The only phrase that politicians love more than “border security” is “family values.” The GOP’s own platform says,
We are the party of independent individuals and the institutions they create – families, schools, congregations, neighborhoods – to advance their ideals and make real their dreams. Foremost among those institutions is the American family.
But how does our current immigration policy add up when it comes to our family values? Should the party that champions the American family really be the party that defends our current immigration system?
Our immigration system leaves children to fend for themselves. The US Border Patrol and ICE just last year deported and apprehended over 13,000 minors.
These children usually flee their home countries due to gangs that prey on children. Consider the story of Belkis Rivera;
When Belkis was 6, the gang that controlled her neighborhood in San Pedro Sula, Honduras, killed her grandmother and then her uncle, and demanded that her brothers join as lookouts. Belkis’s mother took the boys and fled to the United States, leaving Belkis behind with family. When the gang started stalking and threatening Belkis, then 13, she followed, making the terrifying six-month journey across Mexico by herself. She was caught by the Border Patrol last September, while crossing into the United States.
In fact more than 40% of the children who are deported are eligible for some sort of status that would exempt them from mandatory deportation, such as asylum. They are deported anyways.
In fact these children aren’t even given the courtesy of a public defender at their hearing. Our system provides murderers, kidnappers, arsonists, thieves, and rapists access to a competent defense, yet can’t apparently spare a public defender for a child. Often these children are as young as six when they stand before court.
In a six month period in 2011, the US government deported 46,000 individuals with US citizen children. As US citizens, these children are not deported but instead are often placed in foster care. Today over 5,000 children, who are natural born American citizens who have birth parents, are placed in the foster care system. In the ten years prior to that, over 100,000 such parents were deported, while their children remained in the United States.
The children (with parents) who are placed in foster care suffer an unenviable fate. Children in foster care, when compared to children left in homes of comparable problems, are more likely to suffer from teen pregnancy or end up in the juvenile justice system. Furthermore foster care teens are twice as likely to drop out of high school or not go on to college. This a matter of the government not assisting these children, but instead actively taking measures to ruin their lives and breaking up their family, the institution the GOP wants to advocate for.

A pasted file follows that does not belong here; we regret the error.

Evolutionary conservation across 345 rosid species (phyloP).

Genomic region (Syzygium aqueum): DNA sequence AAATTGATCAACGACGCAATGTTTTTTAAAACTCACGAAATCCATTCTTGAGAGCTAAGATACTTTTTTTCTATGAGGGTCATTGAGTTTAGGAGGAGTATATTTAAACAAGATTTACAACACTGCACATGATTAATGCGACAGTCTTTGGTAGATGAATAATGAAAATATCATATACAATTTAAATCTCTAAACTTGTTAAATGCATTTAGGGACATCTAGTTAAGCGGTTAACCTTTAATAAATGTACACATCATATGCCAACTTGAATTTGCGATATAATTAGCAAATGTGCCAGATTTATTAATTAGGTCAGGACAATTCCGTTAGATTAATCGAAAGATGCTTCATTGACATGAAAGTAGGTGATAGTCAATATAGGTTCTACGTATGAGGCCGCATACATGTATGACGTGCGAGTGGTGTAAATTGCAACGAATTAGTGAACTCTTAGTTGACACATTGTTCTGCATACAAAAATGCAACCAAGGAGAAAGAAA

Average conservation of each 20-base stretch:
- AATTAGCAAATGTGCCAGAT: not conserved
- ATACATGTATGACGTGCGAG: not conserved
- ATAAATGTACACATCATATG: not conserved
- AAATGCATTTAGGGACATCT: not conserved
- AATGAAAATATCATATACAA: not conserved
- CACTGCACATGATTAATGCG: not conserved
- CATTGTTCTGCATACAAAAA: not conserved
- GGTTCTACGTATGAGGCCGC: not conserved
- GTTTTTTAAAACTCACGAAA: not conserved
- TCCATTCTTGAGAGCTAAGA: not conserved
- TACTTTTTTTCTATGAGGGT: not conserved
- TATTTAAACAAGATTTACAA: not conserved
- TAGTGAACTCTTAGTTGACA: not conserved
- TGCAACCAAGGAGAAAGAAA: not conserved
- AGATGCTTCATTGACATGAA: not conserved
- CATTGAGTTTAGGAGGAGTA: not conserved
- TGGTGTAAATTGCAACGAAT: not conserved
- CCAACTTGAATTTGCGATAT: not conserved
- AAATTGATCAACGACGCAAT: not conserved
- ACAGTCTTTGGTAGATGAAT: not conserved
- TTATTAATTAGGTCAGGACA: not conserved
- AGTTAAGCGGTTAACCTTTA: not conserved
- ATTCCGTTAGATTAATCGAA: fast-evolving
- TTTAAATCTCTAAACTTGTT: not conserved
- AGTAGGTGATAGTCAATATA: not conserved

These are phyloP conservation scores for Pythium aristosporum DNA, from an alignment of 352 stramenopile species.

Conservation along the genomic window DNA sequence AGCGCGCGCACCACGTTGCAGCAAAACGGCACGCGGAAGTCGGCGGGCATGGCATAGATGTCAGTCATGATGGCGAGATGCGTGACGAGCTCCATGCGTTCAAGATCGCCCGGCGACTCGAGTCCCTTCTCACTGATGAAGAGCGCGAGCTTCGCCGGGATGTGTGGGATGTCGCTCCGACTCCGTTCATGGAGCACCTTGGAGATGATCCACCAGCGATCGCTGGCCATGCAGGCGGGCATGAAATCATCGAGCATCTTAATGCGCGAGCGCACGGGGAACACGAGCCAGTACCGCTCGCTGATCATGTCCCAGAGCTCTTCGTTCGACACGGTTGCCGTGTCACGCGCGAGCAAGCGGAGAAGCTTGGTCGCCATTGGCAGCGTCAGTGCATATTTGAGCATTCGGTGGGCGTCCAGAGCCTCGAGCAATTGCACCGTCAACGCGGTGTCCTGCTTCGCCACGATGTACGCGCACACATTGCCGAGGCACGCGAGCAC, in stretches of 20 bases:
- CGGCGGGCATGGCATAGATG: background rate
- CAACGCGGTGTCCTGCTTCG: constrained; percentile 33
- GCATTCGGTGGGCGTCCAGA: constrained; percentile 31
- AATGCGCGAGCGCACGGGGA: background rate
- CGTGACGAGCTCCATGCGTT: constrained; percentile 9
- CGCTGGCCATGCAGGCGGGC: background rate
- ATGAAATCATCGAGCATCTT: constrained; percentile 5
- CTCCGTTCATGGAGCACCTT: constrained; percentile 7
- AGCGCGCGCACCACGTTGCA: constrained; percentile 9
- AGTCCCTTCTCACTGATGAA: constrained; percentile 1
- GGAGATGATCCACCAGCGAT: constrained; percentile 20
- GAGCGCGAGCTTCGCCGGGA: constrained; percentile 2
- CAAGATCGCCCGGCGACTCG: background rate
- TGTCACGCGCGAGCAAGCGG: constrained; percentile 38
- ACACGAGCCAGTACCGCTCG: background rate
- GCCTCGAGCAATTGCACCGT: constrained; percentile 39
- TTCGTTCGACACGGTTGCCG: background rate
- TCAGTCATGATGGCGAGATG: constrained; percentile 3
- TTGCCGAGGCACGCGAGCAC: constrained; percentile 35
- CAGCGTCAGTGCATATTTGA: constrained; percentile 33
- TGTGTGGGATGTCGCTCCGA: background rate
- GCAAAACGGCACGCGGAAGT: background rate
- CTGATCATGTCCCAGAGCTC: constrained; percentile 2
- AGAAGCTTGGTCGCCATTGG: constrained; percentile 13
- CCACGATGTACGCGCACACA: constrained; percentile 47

Red Tape over Family
One would think that despite all of the injustice suffered by undocumented immigrants and the family of American citizens, that at least applying for citizenship or residency would be easy if one was legally applying and had American immediate family. Think again.
For instance, applications for family preference only applies if the family has enough money. In addition the cost of an orphan applying is more than double the normal family preference fee.
The time it takes to make your family citizens, as Americans, as a best case scenario, is five to seven years. If you are not a parent or spouse, your time to reunify with your loved ones could take anywhere to twelve to twenty-eight years.
Even then one could lose legal status in the United States. Consider the case of Tatyana Miroshnik. She married an American citizen, had a number of children and eventually their marriage broke up. After living more than a decade in the United States, teaching, and having American children, the US Department of Homeland Security is saying that she has no legal right to remain in the country; children or not.
“My son’s life will be shattered, my girls will be growing here during one of the most important periods of time – teenage years – without my counsel, without having mother by their side. How terrible that is,” Tatyana Miroshnik says.
Let’s face it. Our immigration system is one of the biggest threats to the American family today.
Joseph Laughon is a lifelong Republican and a proud Mexican-American. He was a campaign consultant to Martha Flores-Gibson in 2012 and was both the Vice Chairman of the College Republicans at Concordia University and the President of Nuestra Voz. He lives and writes in San Buenaventura, California.